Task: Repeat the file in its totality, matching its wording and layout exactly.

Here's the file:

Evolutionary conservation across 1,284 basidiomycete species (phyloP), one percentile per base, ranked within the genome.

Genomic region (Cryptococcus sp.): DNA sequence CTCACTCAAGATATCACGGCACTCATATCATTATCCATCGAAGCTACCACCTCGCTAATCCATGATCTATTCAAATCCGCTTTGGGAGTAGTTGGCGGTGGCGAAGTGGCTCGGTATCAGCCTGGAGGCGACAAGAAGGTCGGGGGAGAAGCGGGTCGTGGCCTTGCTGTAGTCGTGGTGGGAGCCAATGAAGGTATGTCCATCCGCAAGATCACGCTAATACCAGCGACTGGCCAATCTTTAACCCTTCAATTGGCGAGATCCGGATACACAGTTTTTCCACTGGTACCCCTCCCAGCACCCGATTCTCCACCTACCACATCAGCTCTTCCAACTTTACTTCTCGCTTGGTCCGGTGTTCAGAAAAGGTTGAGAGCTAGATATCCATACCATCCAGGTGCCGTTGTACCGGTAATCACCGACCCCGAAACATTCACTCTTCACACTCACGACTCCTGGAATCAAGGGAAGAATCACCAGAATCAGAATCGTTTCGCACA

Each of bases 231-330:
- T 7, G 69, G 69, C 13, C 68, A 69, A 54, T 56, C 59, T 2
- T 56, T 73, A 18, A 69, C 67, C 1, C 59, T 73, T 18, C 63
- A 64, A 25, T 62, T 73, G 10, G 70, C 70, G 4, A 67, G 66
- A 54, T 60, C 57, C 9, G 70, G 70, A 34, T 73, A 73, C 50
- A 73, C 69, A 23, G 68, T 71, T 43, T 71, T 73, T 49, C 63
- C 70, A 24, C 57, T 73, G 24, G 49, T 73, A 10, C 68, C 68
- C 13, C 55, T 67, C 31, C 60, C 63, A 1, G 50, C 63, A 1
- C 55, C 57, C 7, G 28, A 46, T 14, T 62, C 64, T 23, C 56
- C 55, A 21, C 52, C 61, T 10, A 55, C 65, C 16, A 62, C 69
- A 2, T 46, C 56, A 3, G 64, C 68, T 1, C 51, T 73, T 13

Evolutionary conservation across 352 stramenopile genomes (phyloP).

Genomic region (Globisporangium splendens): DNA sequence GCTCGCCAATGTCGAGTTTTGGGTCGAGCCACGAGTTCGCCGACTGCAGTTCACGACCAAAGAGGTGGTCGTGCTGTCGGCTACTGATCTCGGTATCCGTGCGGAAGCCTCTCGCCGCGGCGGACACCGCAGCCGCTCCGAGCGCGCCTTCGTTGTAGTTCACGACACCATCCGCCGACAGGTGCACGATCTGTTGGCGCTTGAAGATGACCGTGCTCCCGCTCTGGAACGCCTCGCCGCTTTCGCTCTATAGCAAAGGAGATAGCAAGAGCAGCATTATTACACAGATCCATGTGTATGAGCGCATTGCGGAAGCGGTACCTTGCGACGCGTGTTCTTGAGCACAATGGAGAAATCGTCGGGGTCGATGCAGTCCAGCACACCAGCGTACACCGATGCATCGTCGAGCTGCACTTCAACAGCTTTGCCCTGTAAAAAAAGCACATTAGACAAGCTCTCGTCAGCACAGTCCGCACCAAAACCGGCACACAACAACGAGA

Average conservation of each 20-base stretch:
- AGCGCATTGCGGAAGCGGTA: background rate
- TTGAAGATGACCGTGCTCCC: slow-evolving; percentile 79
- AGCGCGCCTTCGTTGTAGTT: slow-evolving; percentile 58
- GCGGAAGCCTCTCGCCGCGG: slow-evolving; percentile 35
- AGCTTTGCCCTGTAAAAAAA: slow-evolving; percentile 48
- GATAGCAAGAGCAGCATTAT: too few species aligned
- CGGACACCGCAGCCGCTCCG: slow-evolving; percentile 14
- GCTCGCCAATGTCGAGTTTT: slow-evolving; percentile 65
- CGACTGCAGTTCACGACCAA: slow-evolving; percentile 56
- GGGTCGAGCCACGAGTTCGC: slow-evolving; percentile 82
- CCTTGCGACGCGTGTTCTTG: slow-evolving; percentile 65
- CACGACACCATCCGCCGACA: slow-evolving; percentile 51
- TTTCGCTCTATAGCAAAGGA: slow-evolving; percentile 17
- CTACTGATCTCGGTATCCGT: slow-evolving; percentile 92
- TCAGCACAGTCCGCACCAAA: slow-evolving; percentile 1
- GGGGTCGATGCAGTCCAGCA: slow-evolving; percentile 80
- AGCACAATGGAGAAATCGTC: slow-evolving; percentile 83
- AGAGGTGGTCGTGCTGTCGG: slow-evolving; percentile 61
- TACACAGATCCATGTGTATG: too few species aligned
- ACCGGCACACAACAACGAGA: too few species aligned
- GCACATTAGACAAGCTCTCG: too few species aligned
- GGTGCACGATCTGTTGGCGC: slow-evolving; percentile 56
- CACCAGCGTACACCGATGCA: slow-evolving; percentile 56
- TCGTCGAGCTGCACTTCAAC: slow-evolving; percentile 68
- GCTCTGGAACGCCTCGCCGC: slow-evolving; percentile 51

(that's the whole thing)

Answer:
Evolutionary conservation across 1,284 basidiomycete species (phyloP), one percentile per base, ranked within the genome.

Genomic region (Cryptococcus sp.): DNA sequence CTCACTCAAGATATCACGGCACTCATATCATTATCCATCGAAGCTACCACCTCGCTAATCCATGATCTATTCAAATCCGCTTTGGGAGTAGTTGGCGGTGGCGAAGTGGCTCGGTATCAGCCTGGAGGCGACAAGAAGGTCGGGGGAGAAGCGGGTCGTGGCCTTGCTGTAGTCGTGGTGGGAGCCAATGAAGGTATGTCCATCCGCAAGATCACGCTAATACCAGCGACTGGCCAATCTTTAACCCTTCAATTGGCGAGATCCGGATACACAGTTTTTCCACTGGTACCCCTCCCAGCACCCGATTCTCCACCTACCACATCAGCTCTTCCAACTTTACTTCTCGCTTGGTCCGGTGTTCAGAAAAGGTTGAGAGCTAGATATCCATACCATCCAGGTGCCGTTGTACCGGTAATCACCGACCCCGAAACATTCACTCTTCACACTCACGACTCCTGGAATCAAGGGAAGAATCACCAGAATCAGAATCGTTTCGCACA

Each of bases 231-330:
- T 7, G 69, G 69, C 13, C 68, A 69, A 54, T 56, C 59, T 2
- T 56, T 73, A 18, A 69, C 67, C 1, C 59, T 73, T 18, C 63
- A 64, A 25, T 62, T 73, G 10, G 70, C 70, G 4, A 67, G 66
- A 54, T 60, C 57, C 9, G 70, G 70, A 34, T 73, A 73, C 50
- A 73, C 69, A 23, G 68, T 71, T 43, T 71, T 73, T 49, C 63
- C 70, A 24, C 57, T 73, G 24, G 49, T 73, A 10, C 68, C 68
- C 13, C 55, T 67, C 31, C 60, C 63, A 1, G 50, C 63, A 1
- C 55, C 57, C 7, G 28, A 46, T 14, T 62, C 64, T 23, C 56
- C 55, A 21, C 52, C 61, T 10, A 55, C 65, C 16, A 62, C 69
- A 2, T 46, C 56, A 3, G 64, C 68, T 1, C 51, T 73, T 13

Evolutionary conservation across 352 stramenopile genomes (phyloP).

Genomic region (Globisporangium splendens): DNA sequence GCTCGCCAATGTCGAGTTTTGGGTCGAGCCACGAGTTCGCCGACTGCAGTTCACGACCAAAGAGGTGGTCGTGCTGTCGGCTACTGATCTCGGTATCCGTGCGGAAGCCTCTCGCCGCGGCGGACACCGCAGCCGCTCCGAGCGCGCCTTCGTTGTAGTTCACGACACCATCCGCCGACAGGTGCACGATCTGTTGGCGCTTGAAGATGACCGTGCTCCCGCTCTGGAACGCCTCGCCGCTTTCGCTCTATAGCAAAGGAGATAGCAAGAGCAGCATTATTACACAGATCCATGTGTATGAGCGCATTGCGGAAGCGGTACCTTGCGACGCGTGTTCTTGAGCACAATGGAGAAATCGTCGGGGTCGATGCAGTCCAGCACACCAGCGTACACCGATGCATCGTCGAGCTGCACTTCAACAGCTTTGCCCTGTAAAAAAAGCACATTAGACAAGCTCTCGTCAGCACAGTCCGCACCAAAACCGGCACACAACAACGAGA

Average conservation of each 20-base stretch:
- AGCGCATTGCGGAAGCGGTA: background rate
- TTGAAGATGACCGTGCTCCC: slow-evolving; percentile 79
- AGCGCGCCTTCGTTGTAGTT: slow-evolving; percentile 58
- GCGGAAGCCTCTCGCCGCGG: slow-evolving; percentile 35
- AGCTTTGCCCTGTAAAAAAA: slow-evolving; percentile 48
- GATAGCAAGAGCAGCATTAT: too few species aligned
- CGGACACCGCAGCCGCTCCG: slow-evolving; percentile 14
- GCTCGCCAATGTCGAGTTTT: slow-evolving; percentile 65
- CGACTGCAGTTCACGACCAA: slow-evolving; percentile 56
- GGGTCGAGCCACGAGTTCGC: slow-evolving; percentile 82
- CCTTGCGACGCGTGTTCTTG: slow-evolving; percentile 65
- CACGACACCATCCGCCGACA: slow-evolving; percentile 51
- TTTCGCTCTATAGCAAAGGA: slow-evolving; percentile 17
- CTACTGATCTCGGTATCCGT: slow-evolving; percentile 92
- TCAGCACAGTCCGCACCAAA: slow-evolving; percentile 1
- GGGGTCGATGCAGTCCAGCA: slow-evolving; percentile 80
- AGCACAATGGAGAAATCGTC: slow-evolving; percentile 83
- AGAGGTGGTCGTGCTGTCGG: slow-evolving; percentile 61
- TACACAGATCCATGTGTATG: too few species aligned
- ACCGGCACACAACAACGAGA: too few species aligned
- GCACATTAGACAAGCTCTCG: too few species aligned
- GGTGCACGATCTGTTGGCGC: slow-evolving; percentile 56
- CACCAGCGTACACCGATGCA: slow-evolving; percentile 56
- TCGTCGAGCTGCACTTCAAC: slow-evolving; percentile 68
- GCTCTGGAACGCCTCGCCGC: slow-evolving; percentile 51